World Badminton Championships 2018: Sai Praneeth's dip in form reduces chances of podium finish in Nanjing
At this year’s Worlds, Praneeth faces a tough, though not insurmountable, opening hurdle in South Korea’s No 4 seed, Son Wan Ho, who plays a game that is uncannily similar to his own.
It is worth looking at the divergent career paths of reigning world champion Viktor Axelsen of Denmark and India’s Bhamidipati Sai Praneeth, who will be the fourth Indian – alongside Kidambi Srikanth, H S Prannoy and Sameer Verma – in the 64-player men’s singles draw at the forthcoming World Badminton Championships in Nanjing, China.
In his final year as a junior, Praneeth had claimed the distinction of bagging the bronze medal at the 2010 World Junior Championships in Guadalajara, Mexico, after losing a tough three-game semi-final to the lanky Dane, who was 17 months his junior at the time. Axelsen went on to win the gold that year, and also took the silver the following year, when he was defending his title, losing a marathon encounter to Malaysia’s Zulfadli Zulkiffli.
As his career blossomed, Praneeth went on to bag the Indian national crown, the Thailand Open and Canada Open Grand Prix Gold titles; and had an excellent year in 2016, that included a first-round win over Malaysian great Lee Chong Wei at the All England Championships. The Hyderabadi enjoyed his finest moment in international badminton almost exactly a year ago, when he bagged the Singapore Open Superseries at the expense of his friend and regular sparring-partner, Srikanth.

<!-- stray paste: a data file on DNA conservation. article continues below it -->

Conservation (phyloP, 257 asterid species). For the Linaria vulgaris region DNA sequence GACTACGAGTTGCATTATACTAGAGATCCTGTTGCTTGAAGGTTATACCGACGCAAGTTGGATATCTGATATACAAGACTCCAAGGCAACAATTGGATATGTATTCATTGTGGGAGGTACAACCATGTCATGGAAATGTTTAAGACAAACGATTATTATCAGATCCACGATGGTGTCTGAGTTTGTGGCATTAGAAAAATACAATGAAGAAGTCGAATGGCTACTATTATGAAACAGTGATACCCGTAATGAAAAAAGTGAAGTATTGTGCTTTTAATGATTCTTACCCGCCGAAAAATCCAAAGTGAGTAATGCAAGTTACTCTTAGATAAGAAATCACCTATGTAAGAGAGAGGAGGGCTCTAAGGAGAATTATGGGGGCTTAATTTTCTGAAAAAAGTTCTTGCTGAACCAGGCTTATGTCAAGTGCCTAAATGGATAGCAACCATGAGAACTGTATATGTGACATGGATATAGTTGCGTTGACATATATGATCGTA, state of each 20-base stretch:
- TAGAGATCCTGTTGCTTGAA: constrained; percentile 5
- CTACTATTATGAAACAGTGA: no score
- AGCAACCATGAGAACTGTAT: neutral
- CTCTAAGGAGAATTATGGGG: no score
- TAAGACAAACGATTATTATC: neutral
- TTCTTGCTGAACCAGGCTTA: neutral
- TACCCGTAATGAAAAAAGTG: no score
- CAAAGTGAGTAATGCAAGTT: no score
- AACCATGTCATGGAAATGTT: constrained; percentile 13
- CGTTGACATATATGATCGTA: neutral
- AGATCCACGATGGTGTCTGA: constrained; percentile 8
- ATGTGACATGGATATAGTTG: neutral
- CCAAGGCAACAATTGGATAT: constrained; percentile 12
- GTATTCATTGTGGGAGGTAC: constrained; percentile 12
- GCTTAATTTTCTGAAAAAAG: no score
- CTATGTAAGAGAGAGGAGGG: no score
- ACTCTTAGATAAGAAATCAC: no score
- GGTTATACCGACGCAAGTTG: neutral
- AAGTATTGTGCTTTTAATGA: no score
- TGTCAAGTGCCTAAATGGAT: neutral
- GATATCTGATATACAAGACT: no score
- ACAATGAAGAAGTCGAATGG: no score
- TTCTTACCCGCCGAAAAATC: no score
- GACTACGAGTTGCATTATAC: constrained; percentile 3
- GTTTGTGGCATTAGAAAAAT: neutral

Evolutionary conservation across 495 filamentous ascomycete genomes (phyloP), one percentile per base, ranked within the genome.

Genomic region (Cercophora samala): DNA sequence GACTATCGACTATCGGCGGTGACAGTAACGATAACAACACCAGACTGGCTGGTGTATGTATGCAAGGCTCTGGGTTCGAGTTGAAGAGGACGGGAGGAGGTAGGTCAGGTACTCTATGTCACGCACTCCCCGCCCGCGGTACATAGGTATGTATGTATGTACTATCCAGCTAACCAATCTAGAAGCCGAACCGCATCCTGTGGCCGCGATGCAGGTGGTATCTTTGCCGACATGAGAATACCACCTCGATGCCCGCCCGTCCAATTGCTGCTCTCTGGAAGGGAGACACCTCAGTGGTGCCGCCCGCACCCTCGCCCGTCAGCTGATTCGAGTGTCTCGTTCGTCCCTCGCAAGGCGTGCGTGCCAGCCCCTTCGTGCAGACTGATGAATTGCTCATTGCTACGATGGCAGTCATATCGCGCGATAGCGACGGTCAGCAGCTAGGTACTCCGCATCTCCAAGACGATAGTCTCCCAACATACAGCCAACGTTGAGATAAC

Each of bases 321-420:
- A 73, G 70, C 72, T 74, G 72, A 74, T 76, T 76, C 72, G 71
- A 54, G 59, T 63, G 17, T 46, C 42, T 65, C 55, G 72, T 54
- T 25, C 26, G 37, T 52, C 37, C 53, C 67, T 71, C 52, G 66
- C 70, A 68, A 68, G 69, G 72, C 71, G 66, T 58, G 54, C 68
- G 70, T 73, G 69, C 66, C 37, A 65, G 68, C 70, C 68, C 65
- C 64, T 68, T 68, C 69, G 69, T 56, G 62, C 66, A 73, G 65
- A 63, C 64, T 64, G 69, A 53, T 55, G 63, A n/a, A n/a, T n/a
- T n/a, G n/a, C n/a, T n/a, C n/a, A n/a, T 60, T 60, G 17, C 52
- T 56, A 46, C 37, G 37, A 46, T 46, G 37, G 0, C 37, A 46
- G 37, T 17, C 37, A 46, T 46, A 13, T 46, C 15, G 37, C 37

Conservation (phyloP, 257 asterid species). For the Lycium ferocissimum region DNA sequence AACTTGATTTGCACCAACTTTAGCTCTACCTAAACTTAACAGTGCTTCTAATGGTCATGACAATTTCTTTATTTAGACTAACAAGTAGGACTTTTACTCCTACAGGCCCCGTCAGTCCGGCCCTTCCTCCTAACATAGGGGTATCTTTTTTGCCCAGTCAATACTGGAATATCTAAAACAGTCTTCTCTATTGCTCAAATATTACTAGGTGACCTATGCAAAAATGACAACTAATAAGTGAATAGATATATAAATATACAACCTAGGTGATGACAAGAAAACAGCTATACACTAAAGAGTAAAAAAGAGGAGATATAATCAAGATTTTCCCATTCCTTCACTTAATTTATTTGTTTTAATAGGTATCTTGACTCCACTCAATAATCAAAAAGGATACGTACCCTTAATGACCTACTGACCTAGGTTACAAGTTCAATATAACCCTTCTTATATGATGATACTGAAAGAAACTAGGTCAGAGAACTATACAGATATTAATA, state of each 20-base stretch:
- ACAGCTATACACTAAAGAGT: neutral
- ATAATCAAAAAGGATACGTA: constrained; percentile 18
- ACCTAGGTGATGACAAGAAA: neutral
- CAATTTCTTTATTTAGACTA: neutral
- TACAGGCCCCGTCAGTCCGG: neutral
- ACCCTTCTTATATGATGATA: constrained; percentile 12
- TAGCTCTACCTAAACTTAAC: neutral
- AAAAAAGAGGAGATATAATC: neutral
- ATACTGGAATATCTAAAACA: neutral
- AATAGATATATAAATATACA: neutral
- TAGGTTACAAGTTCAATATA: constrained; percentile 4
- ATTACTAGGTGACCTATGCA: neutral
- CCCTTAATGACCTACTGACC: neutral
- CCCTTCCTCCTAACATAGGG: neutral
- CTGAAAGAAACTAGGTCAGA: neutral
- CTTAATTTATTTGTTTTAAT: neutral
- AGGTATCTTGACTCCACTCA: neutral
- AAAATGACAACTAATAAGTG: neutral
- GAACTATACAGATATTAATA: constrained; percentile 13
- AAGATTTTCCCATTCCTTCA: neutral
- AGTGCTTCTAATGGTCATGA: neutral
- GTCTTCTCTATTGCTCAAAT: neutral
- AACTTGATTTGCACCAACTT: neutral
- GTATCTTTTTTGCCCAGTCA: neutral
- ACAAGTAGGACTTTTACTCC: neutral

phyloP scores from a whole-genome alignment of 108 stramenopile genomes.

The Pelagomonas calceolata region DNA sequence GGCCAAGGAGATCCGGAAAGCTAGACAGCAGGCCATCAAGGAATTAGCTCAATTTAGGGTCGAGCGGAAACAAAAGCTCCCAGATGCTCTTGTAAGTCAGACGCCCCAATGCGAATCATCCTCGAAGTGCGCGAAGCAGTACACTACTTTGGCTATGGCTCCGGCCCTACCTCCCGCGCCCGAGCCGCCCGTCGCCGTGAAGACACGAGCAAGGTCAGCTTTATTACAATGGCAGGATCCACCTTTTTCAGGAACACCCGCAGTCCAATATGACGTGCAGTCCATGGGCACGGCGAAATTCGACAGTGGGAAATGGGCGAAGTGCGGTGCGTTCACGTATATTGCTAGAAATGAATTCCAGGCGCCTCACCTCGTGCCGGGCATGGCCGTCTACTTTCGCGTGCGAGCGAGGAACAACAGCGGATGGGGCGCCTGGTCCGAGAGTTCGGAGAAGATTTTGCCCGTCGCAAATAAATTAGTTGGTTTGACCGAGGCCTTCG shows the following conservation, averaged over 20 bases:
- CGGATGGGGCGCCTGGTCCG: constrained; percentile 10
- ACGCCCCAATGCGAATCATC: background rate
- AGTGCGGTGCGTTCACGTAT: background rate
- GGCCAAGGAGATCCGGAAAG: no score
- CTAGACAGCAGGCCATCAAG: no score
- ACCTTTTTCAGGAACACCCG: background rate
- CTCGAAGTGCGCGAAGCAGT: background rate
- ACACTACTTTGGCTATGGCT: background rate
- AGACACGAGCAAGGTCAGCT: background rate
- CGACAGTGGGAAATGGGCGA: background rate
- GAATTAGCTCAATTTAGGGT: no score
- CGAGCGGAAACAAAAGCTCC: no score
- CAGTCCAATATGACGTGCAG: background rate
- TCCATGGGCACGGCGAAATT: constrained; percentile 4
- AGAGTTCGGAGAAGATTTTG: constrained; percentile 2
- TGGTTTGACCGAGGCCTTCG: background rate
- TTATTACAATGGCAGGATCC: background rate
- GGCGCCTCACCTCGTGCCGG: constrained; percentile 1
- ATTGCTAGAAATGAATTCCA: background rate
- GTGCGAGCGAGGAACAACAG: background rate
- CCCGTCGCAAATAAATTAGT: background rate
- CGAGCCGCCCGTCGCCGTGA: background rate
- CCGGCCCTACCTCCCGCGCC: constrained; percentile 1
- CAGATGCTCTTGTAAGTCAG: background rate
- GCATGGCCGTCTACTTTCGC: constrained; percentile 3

Axelsen, on the other hand, appeared to be the perennial choker, reaching the finals of six Superseries tournaments, but failing to win even one, until he made the breakthrough at the 2016 year-ending Superseries grand finals in Dubai, pocketing the title with a three-game victory over China’s Tian Houwei.
The Dane also took the bronze medal at the 2016 Rio Olympics at the expense of two-time former gold medallist, Lin Dan and then rose to his full stature while beating the Chinese great in the finals of the 2017 World Championships in Glasgow, depriving Lin of what would have been his sixth world crown.